|Insurer Personal Health Records (PHRs): Can They Bridge the Information Gap?
While many major health insurers have created personal
health records (PHRs) to allow enrollees to electronically store and
organize their healthcare information, whether patients and physicians
will embrace the new electronic tool remains an open question,
according to a study by the Center for Studying Health System Change
A PHR is a centralized place for people to
electronically store and organize their personal health information,
separate from electronic or paper medical records maintained by their
healthcare providers. Many advocates believe that PHRs have the
potential to revolutionize healthcare by engaging patients in their
care, improving patient-clinician communication, and, ultimately,
improving health outcomes and reducing costs.
While there are many different types of PHRs, including
stand-alone and provider-sponsored products, the study focuses on PHRs
offered by health insurers. Typically, health insurers automatically
fill PHRs with medical and pharmacy claims data and allow patients to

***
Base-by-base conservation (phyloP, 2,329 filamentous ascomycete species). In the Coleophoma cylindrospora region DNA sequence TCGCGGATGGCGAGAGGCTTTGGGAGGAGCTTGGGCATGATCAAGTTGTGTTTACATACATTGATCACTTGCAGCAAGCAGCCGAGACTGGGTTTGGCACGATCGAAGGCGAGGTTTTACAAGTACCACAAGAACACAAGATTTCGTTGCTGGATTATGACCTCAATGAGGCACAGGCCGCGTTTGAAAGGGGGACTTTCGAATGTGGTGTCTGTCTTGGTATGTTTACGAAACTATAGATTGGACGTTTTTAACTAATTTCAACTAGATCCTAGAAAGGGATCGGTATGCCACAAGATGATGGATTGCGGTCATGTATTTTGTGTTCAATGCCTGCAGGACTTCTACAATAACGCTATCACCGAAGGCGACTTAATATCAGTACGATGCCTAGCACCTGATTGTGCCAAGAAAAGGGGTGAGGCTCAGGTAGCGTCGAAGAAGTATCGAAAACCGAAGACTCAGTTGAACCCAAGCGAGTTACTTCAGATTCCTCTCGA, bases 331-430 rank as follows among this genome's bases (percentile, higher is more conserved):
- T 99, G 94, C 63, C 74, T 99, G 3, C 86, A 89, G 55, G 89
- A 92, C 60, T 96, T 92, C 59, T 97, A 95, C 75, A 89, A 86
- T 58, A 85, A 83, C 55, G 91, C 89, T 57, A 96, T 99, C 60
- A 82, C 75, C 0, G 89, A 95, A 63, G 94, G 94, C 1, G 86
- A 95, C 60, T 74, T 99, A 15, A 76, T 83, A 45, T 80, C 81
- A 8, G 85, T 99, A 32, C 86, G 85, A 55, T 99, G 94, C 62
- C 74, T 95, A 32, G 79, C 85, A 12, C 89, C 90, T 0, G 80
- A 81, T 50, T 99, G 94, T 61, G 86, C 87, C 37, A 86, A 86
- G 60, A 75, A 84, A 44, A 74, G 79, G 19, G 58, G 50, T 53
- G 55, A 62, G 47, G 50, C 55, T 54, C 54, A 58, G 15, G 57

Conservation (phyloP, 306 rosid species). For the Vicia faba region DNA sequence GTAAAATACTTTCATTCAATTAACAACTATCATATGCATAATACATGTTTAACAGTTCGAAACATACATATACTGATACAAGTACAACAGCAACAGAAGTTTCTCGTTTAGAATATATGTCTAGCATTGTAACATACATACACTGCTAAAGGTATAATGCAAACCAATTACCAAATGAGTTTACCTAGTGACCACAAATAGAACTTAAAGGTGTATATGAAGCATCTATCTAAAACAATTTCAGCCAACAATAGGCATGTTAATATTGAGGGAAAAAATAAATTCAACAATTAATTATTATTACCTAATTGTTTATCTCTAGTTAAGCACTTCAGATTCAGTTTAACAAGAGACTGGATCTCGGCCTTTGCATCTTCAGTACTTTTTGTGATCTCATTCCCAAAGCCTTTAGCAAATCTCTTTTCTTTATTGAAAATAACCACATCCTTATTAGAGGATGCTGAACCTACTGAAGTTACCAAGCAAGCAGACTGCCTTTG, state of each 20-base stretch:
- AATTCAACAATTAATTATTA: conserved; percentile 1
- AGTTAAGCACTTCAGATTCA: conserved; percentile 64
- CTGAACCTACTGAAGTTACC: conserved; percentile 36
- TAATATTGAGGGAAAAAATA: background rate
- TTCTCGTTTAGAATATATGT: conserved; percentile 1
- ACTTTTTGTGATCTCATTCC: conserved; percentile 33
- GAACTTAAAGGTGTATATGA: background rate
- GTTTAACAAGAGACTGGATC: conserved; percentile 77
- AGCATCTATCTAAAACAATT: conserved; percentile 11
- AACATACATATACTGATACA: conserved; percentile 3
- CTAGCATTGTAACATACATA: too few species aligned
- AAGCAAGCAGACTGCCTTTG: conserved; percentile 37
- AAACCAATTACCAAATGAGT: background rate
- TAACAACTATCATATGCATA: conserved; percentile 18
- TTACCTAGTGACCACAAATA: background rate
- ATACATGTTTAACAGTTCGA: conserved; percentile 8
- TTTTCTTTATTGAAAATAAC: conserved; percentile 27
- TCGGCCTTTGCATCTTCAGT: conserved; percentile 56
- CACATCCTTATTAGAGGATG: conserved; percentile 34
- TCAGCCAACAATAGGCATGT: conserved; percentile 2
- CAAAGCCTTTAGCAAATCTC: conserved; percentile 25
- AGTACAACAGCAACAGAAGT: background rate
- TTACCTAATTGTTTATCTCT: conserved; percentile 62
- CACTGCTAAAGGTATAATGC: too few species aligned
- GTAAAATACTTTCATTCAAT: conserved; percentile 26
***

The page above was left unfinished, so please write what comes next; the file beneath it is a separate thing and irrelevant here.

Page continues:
enter additional information.
Some insurers offer features to facilitate data sharing
with physicians via the PHR or through a separate portal of
Health insurer PHRs are relatively new, and the evolving
products vary greatly in design. Many insurers initially offered a
basic PHR in response to employers' demands. Nonetheless, nearly all
the insurers in the study were enhancing their PHR offerings, primarily
as a competitive strategy.
For example, in addition to claims-based information,
insurers are adding selected laboratory results and care management
applications, such as clinical alerts and reminders and identification
of patients for disease management programs.
Insurers' ability to put claims-based data into PHRs was
seen as an advantage, but consumer representatives suggested that
enrollees' concerns about data security and confidentiality could
hamper adoption, while physicians question the use of claims data for
treatment purposes and have concerns about incorporating use of PHR
information into practice workflows.
"To date, most insurers haven't actively marketed PHRs
to enrollees and physicians, and patient take up and physician
awareness of insurer-sponsored PHRs appears to be low," said Joy M.
Grossman, HSC senior researcher and coauthor of the study with Teresa
Zayas-Cabán, senior manager of health information technology at
the Agency for Healthcare Research and Quality; and Nicole Kemper, HSC
health research analyst.
The study was published in the journal Health Affairs.
Address: Center for Studying Health System Change, 600 Maryland Ave, SW, Suite 550, Washington, DC 20024; (202) 484-5261, www.hschange.org.